Adventure on meagre budget a challenge
Kiwi adventurer Grant Rawlinson is challenging people to challenge themselves.
Rawlinson and Alan Silva are in the final stages of their Peak to Peak adventure, travelling the 1200 kilometres from the summit of Mt Ruapehu to the summit of Aoraki Mt Cook by climbing, cycling and paddling.
Yesterday they were taking a day break in Twizel, before biking into the Mt Cook Village, from where they would walk in to start their ascent.
Rawlinson, based in Singapore, said they were looking for a "unique adventure" close to home.
"We wanted to do something on a shoestring, proving you could have an adventure without spending lots and lots of money. He believed no-one had done it before. That also made it interesting."
Rawlinson said he had borrowed an ice axe and crampons for Mt Ruapehu, they had floated down the Whanganui River on an inflatable kayak and he had borrowed his wife's mountainbike for the North Island leg.
They had also crossed Cook Straight in a double kayak without a support craft.
"We are hoping to inspire people to get out and challenge themselves. You don't need a lot of money, just use your imagination and creativity."
Rawlinson said because the weather had been kind they were ahead of schedule. They expected the 60km Cook Strait crossing to be done over two days, but reached Picton 10 hours after departing from Makara Beach.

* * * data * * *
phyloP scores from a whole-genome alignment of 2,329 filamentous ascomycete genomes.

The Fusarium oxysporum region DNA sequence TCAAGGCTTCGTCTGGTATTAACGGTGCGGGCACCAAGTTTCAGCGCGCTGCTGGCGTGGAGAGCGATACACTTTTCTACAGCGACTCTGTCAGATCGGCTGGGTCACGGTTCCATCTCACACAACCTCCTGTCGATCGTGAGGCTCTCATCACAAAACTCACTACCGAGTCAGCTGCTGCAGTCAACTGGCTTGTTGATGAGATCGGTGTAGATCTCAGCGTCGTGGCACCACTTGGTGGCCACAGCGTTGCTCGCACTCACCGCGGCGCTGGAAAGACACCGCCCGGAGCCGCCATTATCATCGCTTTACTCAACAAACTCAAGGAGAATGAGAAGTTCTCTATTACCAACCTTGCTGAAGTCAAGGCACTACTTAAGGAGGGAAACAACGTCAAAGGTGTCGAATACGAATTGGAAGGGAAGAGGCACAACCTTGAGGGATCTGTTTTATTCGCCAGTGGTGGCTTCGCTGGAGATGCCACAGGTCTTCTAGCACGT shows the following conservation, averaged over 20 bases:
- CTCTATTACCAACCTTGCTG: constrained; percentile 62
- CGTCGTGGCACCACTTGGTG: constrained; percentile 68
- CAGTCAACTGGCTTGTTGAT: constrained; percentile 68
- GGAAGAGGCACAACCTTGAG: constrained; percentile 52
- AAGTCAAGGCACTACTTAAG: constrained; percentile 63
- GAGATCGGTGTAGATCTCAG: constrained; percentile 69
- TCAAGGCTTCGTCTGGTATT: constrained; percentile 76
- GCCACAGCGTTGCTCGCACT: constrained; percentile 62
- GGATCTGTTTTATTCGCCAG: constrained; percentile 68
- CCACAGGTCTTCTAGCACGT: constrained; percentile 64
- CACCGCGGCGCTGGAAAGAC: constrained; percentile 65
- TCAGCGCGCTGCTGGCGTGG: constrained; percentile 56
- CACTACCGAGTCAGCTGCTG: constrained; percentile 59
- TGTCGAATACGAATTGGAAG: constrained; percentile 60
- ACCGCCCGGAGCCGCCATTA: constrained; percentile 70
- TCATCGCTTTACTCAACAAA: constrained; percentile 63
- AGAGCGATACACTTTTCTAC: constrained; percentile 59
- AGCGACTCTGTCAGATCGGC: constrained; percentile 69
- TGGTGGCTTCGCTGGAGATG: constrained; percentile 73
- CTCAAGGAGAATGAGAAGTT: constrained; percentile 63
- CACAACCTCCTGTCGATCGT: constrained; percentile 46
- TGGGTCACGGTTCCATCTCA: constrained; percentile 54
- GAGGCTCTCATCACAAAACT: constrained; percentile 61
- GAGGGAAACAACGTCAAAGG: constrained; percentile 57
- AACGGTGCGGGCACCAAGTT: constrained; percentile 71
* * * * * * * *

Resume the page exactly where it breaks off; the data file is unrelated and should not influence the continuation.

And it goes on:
Rawlinson said he hoped the weather would remain kind for their summit over the weekend.
"We will walk in over two days and go from the Plateau Hut."
He had climbed Aoraki Mt Cook once before, while Silva was an experienced hand, having done it sixth times before.
The 39-year-old said he had completed lots of adventures but his toughest challenge was the ascent of Mt Everest via the north ridge in 2011 and 2012.
Rawlinson said he almost died on the first attempt with a pulmonary oedema (fluid accumulation of the lungs) but went back the following year to complete it.
Both adventurers are also hoping to raise money for a number of volunteer rescue departments, including those who saved the life of Mr Rawlinson's sister.
The Timaru Herald